Of considerable importance is the four decades-older, San Francisco-politician/saloon owner Auralious Alberga (Harry Blanks), who falls in love with and marries her, but eventually has second thoughts about his wife being a professional ballplayer.

Toni Stone is enacted on a set (designed by Riccardo Hernandez) whose upper reaches are lined with large, stadium-style lights (effectively used by designer Allen Lee Hughes), and whose acting area is a dirt-colored wooden floor backed by low, bleacher type seats. Strangely, no green is present in the scheme.

Whether or not Toni Stone wins any pennants, it comes close enough to hitting it out of the park to make it an early season contender.  

Laura Pels Theatre/Roundabout Theatre Company
111 W. 46th St., NYC
Through August 11


33 (2019-2020): Review: THE MOUNTAINS LOOK DIFFERENT (seen June 13, 2019)

"Slippery Slopes"

For my review of The Mountains Look Different please click on THEATER PIZZAZZ.

32 (2019-2020): Review: THE GREAT NOVEL (seen June 19, 2019)

"Some Plays Are Born Not So Great"
Amina Henry’s The Great Novel, a 95-minute play in the Flea’s Siggy space, directed by Sarah Norris, is the latest project from the New Light Theater Project (Breeders). Henry, a product of Brooklyn College’s highly lauded MFA Playwriting program, has written what is, in essence, a conventional play that she and her director have gussied up with unnecessary, pseudo-absurdist distractions. These provide an artistic gloss that does little to elevate its style or substance.
MaryKathryn Kopp, Tabatha Gayle, Nikki E. Walker. Photo: Hunter Canning.
Bertha (Nikki E. Walker) is a Jamaica-born, New York-raised black woman who has been working for ten years as a maid for the Brennans, a privileged Upper East Side white family. This includes the businessman father, Dick (Joshua Bermudez); his teenage daughters, Charlotte (MaryKathryn Kopp) and Anne (Tabatha Gayle); and his 23-year-old son, Saul (Michael Aguirre).

To represent their home, scene designer An-Lin Dauber has filled in the spaces between the brick pillars, which form a permanent backdrop on the Siggy’s wide, shallow stage, with sheer, white curtains. The set itself is little more than posh-looking, antique furniture, a fireplace with a mantel, and a mirror-like, lozenge-shaped wall decoration on which scene titles are projected. Near the play’s end, tropical vegetation (lushly lit by Christina Tang) can be seen when the curtains are pulled aside.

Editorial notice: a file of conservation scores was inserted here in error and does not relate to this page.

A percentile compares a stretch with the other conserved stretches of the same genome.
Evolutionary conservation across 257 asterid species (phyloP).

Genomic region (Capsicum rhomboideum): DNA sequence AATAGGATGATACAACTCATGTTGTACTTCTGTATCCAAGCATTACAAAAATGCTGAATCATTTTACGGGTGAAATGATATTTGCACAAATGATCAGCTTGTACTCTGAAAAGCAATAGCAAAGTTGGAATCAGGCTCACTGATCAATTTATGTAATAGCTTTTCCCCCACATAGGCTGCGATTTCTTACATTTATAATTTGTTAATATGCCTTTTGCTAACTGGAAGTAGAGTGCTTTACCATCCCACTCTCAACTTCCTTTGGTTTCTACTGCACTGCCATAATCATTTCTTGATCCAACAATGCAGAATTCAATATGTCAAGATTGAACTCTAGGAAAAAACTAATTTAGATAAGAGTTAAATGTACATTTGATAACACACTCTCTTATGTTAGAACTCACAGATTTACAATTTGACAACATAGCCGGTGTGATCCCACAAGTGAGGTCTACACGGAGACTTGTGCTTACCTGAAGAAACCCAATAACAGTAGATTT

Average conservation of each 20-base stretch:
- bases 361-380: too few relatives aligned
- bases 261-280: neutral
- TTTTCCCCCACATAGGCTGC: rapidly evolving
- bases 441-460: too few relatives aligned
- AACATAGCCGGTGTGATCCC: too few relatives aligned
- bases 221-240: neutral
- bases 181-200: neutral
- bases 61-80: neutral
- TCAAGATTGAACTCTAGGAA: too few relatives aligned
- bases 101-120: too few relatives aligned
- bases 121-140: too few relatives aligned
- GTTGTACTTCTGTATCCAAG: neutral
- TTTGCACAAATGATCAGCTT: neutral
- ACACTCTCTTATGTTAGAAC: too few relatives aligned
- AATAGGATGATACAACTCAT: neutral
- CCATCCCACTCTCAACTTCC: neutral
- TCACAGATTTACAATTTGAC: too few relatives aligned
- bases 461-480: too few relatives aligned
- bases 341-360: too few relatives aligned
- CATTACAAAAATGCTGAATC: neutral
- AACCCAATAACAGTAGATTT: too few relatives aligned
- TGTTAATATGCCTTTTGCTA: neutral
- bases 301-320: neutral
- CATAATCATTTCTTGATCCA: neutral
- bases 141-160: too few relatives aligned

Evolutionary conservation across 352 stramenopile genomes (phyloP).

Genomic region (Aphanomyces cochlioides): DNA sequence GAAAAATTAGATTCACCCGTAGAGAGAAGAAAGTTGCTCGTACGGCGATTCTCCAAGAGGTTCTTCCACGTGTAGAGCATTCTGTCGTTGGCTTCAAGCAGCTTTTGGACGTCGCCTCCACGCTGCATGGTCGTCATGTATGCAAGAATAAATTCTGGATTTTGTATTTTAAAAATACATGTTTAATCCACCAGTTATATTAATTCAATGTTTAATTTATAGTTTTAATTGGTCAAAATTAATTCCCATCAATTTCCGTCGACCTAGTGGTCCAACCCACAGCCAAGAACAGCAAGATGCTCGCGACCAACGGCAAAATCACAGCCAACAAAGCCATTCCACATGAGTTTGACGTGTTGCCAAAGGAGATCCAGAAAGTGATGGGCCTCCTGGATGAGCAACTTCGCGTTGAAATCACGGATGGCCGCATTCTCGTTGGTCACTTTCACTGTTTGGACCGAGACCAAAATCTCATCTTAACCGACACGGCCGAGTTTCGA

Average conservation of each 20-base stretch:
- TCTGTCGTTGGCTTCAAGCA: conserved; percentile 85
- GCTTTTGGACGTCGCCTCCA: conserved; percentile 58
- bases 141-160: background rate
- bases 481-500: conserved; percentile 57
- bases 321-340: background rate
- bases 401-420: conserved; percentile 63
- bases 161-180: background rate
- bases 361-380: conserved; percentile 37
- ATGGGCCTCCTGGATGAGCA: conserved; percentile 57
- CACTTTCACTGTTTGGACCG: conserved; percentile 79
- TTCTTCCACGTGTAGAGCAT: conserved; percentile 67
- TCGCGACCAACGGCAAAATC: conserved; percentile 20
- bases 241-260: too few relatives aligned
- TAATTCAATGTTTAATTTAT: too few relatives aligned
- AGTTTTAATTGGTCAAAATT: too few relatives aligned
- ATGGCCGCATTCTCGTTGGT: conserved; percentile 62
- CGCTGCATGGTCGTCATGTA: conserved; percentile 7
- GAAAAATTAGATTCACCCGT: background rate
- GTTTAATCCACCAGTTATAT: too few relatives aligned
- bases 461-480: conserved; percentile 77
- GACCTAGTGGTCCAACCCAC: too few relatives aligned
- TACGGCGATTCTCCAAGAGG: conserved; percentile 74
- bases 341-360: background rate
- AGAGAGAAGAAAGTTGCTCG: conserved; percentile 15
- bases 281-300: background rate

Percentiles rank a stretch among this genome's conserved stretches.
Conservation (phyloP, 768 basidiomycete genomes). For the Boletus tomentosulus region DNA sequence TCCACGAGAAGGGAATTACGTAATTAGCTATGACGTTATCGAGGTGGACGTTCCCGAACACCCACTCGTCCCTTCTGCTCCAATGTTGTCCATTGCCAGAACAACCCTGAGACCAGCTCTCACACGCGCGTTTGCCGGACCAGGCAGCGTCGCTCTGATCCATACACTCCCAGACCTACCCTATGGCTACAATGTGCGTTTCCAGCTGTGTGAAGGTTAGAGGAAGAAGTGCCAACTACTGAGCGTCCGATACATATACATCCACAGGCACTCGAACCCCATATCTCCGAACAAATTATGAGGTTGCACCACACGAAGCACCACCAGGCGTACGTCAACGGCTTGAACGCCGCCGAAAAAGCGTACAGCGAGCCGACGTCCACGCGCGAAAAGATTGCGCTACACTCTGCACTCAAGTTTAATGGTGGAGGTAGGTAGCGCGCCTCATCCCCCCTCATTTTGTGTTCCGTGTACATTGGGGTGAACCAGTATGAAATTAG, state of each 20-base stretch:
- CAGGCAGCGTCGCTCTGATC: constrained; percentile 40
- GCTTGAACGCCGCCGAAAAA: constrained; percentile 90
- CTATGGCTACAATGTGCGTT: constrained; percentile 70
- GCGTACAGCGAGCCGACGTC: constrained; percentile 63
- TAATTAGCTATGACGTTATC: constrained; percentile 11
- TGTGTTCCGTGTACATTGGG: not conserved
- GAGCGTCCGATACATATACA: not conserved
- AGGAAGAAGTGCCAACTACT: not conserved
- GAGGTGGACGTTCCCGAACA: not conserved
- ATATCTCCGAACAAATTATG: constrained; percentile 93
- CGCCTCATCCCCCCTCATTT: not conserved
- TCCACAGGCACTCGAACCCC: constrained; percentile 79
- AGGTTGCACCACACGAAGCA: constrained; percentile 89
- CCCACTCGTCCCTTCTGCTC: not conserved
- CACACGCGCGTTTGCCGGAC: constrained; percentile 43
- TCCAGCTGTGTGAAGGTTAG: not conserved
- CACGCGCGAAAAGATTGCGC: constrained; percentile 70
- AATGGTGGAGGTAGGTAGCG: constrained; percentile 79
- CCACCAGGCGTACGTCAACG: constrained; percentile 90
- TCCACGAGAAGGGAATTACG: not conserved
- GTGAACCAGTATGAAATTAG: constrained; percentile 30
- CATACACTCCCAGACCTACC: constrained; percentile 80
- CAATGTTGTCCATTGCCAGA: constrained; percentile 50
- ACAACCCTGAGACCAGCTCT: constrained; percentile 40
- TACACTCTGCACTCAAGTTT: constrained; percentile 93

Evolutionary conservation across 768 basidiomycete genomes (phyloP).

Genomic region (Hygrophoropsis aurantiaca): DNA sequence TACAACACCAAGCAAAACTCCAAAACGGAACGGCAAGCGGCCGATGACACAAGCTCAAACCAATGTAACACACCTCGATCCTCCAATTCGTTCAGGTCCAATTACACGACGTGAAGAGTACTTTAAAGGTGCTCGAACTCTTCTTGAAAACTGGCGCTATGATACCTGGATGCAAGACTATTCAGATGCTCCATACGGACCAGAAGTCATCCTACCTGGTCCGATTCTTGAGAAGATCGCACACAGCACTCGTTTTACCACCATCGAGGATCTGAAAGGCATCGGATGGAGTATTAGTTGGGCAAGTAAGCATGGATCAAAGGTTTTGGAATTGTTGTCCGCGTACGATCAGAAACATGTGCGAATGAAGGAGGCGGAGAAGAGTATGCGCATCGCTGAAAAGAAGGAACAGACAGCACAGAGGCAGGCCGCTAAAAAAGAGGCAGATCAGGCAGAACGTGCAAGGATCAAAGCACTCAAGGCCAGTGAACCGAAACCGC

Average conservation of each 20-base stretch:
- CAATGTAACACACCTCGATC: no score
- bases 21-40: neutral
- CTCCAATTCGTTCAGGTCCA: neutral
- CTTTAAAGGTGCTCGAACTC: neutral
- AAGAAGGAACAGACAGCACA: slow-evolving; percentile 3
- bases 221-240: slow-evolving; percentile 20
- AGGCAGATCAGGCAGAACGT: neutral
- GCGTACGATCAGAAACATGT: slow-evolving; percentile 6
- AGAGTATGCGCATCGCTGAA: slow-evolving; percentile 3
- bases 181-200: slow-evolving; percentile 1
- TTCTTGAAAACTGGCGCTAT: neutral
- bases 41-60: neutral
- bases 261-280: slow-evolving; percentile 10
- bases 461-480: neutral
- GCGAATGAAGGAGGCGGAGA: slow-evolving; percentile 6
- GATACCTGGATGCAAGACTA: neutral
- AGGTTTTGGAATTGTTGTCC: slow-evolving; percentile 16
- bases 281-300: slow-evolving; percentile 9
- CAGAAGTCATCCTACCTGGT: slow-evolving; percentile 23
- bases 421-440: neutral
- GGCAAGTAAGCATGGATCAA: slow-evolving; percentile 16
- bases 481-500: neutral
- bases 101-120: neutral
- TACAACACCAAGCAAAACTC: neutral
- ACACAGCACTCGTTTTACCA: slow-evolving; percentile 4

Tabatha Gayle, Joshua Bermudez, Nikki E. Walker. Photo: Hunter Canning.
Dick, whose name probably is intended as a jokey slur on his vacant character (it’s his disaffected son’s preferred salutation, rather than “Dad”), is mourning the loss of his wife, who died a year earlier. He’s content to let Bertha handle the parental care of his kids, as well as every trivial household chore (like winding the clock, despite references to today’s world), while ignoring her as a human being.
Michael Aguirre, Joshua Bermudez. Photo: Hunter Canning.
Seventeen-year-old Charlotte, an obnoxious, spoiled, drama queen, turns everything into a melodrama about herself. Anne, the most normal child, is a 13-year-old suffering from an insistent cold; she serves mainly as a convenient target for her selfish sister’s rants. Like her sister, she traipses through the play in a white peignoir (costumes by Mari Taylor), regardless of the time of day.
Oghenero Ghaje, MaryKathryn Kopp. Photo: Hunter Canning.
Saul is a substance-abusing, self-hating, feckless loser. Apart from Bertha, the only other family outsider is Potter (Oghenero Gbaje), Charlotte’s British-accented boyfriend and schoolmate, whom she, romantic to the point of delusion, considers her “lover.”
Michael Aguirre, Tabathat Gayle, MaryKathryn Kopp. Photo: Hunter Canning.
Bertha, burdened by her six-days-a-week job and the numerous responsibilities it entails, wants more time to write what she believes will be a great novel, although she hasn’t a clue about what its subject. When we first meet her, she’s struggling not only to jot down the first sentence, she doesn’t even know who her characters will be, what they look like, or what their story will be. From what we’re shown, Bertha seems to have neither the imagination, knowledge, nor skill to write even a short story, much less a novel; on the other hand, she’s familiar with the stereotypical tropes of classic British literature. She thus settles for writing about the Brennans, noting, to our incredulity, how “interesting” they are.